Mexico

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Latin America: Mexico Legalizes Medical Marijuana

Mexico Cannabis 2017

Under the new law, cannabis cultivation for medical and scientific purposes are not punishable

By Michael Bachara
Hemp News

In 1920, Mexico banned the production, sale, and recreational use of cannabis. Yesterday, Mexican President Enrique Peña Nieto published an official decree that makes medical marijuana legal in Mexico. The historic change in policy, which passed Mexico’s lower house in parliament with a 374-7 vote on April 28, opens the door for medicinal cannabis as an option to treat ailments.

Mexico: Lawmakers Approve Legislation To Legalize Medical Marijuana

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By Derrick Stanley
Hemp News

Lawmakers in Mexico have approved the legalization of medical marijuana products. President Enrique Peña Nieto, who has spoken in favor of the measure, must sign it to make it official.

The measure authorizes the Health Ministry to design regulations for the use, importation, and production of pharmaceutical products derived from CBD-dominant/low-THC cannabis. Presently, CBD-infused products may be imported into the country on a case by case basis.

The personal possession of up to five grams of cannabis was decriminalized by Mexican lawmakers in 2009. President Nieto proposed legislation last year to increase this threshold to one ounce.

In 2015, Mexico's Supreme Court ruled that federal anti-drug laws should not trump individuals' rights to grow and consume marijuana for their own personal use.

Mexico: President's Signature Will Legalize Medical Marijuana

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By Derrick Stanley
Hemp News

Mexico’s lower House of Congress passed a bill Friday that will legalize the use of marijuana for medical and scientific purposes, according to a report from Reuters. The Senate approved the measure in December and now it goes to the desk of President Enrique Peña Nieto, who is expected to sign it.

“The ruling eliminates the prohibition and criminalization of acts related to the medicinal use of marijuana and its scientific research, and those relating to the production and distribution of the plant for these purposes,” the Lower House said in a statement posted to its website.

A bill that would legalize possession of up to one ounce of marijuana in Mexico was introduced more than a year ago but has been stalled in the Senate.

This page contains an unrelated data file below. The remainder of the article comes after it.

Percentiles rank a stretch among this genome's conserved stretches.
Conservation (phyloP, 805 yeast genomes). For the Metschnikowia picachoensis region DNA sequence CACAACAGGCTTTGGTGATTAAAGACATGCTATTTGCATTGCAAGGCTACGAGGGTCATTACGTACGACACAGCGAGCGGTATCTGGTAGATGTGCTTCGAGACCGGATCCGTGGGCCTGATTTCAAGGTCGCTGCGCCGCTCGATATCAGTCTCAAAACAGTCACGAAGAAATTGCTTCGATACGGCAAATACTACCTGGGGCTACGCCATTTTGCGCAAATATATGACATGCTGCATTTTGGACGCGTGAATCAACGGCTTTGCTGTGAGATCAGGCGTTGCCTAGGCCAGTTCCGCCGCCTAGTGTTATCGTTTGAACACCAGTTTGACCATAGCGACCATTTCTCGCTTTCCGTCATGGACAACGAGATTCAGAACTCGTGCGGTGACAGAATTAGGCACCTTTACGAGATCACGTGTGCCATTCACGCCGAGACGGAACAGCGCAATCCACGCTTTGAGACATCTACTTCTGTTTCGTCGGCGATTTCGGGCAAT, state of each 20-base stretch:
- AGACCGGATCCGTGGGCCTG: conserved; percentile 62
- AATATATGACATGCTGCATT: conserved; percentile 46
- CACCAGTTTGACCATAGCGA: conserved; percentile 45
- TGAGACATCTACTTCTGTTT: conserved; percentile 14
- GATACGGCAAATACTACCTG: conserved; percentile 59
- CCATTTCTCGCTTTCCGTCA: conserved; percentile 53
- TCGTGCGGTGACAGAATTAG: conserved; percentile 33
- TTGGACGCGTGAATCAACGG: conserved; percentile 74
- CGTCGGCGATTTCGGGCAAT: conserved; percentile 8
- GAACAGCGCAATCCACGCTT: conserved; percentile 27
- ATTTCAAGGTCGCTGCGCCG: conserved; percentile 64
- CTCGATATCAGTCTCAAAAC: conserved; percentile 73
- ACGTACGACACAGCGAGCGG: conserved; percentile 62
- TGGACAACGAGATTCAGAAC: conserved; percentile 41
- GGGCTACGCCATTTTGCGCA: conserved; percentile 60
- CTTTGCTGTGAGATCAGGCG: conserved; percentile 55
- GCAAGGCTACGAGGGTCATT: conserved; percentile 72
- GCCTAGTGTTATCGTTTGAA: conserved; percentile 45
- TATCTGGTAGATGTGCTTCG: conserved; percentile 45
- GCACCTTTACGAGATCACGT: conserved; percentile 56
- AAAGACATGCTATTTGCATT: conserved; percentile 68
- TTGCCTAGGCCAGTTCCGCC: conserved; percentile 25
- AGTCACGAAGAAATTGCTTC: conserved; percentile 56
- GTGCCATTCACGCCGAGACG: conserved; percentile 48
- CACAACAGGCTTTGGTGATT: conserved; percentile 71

Minnesota: Authorities Find $1.4 Million Worth Of Marijuana Smuggled In New Ford Fusions

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By Derrick Stanley
Hemp News

Police in the state of Minnesota have found approximately 1,100 pounds of marijuana hidden in the trunks of around 22 brand-new Ford Fusions manufactured and shipped from Mexico's Ford plant in February and March of this year, Alpha News reports. The total street value of the marijuana seized is around $1.4 million.

It began in February, when St. Paul authorities discovered 80 pounds of marijuana hidden in the spare tire wells of two Fusions ready for delivery in a railway vehicle holding lot. Authorities soon learned the cars were part of a larger group of 15 cars -- 13 of which had already been delivered to dealerships.

Police tracked down the remaining cars and found a 40-60 pound brick of marijuana in the spare tire well of each one. One of the Ford Fusions recovered had already been sold to an 86 year-old man. Police in Dillworth, Minnesota later found an additional 217 pounds of marijuana in seven more Ford Fusions after railroad employees discovered the drugs during a routine inspection.

Authorities believe the marijuana was placed in the cars by members of the Mexican Sinaloa drug cartel as they were loaded onto train cars for shipment to the US, and that the plan was to have someone break into the railway cars once they reached the US and recover the marijuana to be distributed.

U.S.: John Kelly Says Marijuana 'Not A Factor' In Drug War

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By Derrick Stanley
Hemp News

Department of Homeland Security Secretary John Kelly said Sunday that marijuana is "not a factor" in the war on drugs. He added that solving the nation's drug problem does not involve "arresting a lot of users."

Kelly appeared on NBC's "Meet The Press" and discussed his work to stop the flow of drugs into the United States from Central America and Mexico. Host Chuck Todd asked whether legalizing marijuana would help or hurt his work.

"Yeah, marijuana is not a factor in the drug war," Kelly responded, adding later: "It's three things. Methamphetamine. Almost all produced in Mexico. Heroin. Virtually all produced in Mexico. And cocaine that comes up from further south." He said that in 2015 those three drugs, plus opiates, were responsible for the deaths of 52,000 people in the United States and cost the country $250 billion.

Kelly said the solution is to lower demand in the United States.

"The solution is a comprehensive drug demand reduction program in the United States that involves every man and woman of goodwill. And then rehabilitation. And then law enforcement. And then getting at the poppy fields and the coca fields in the south."

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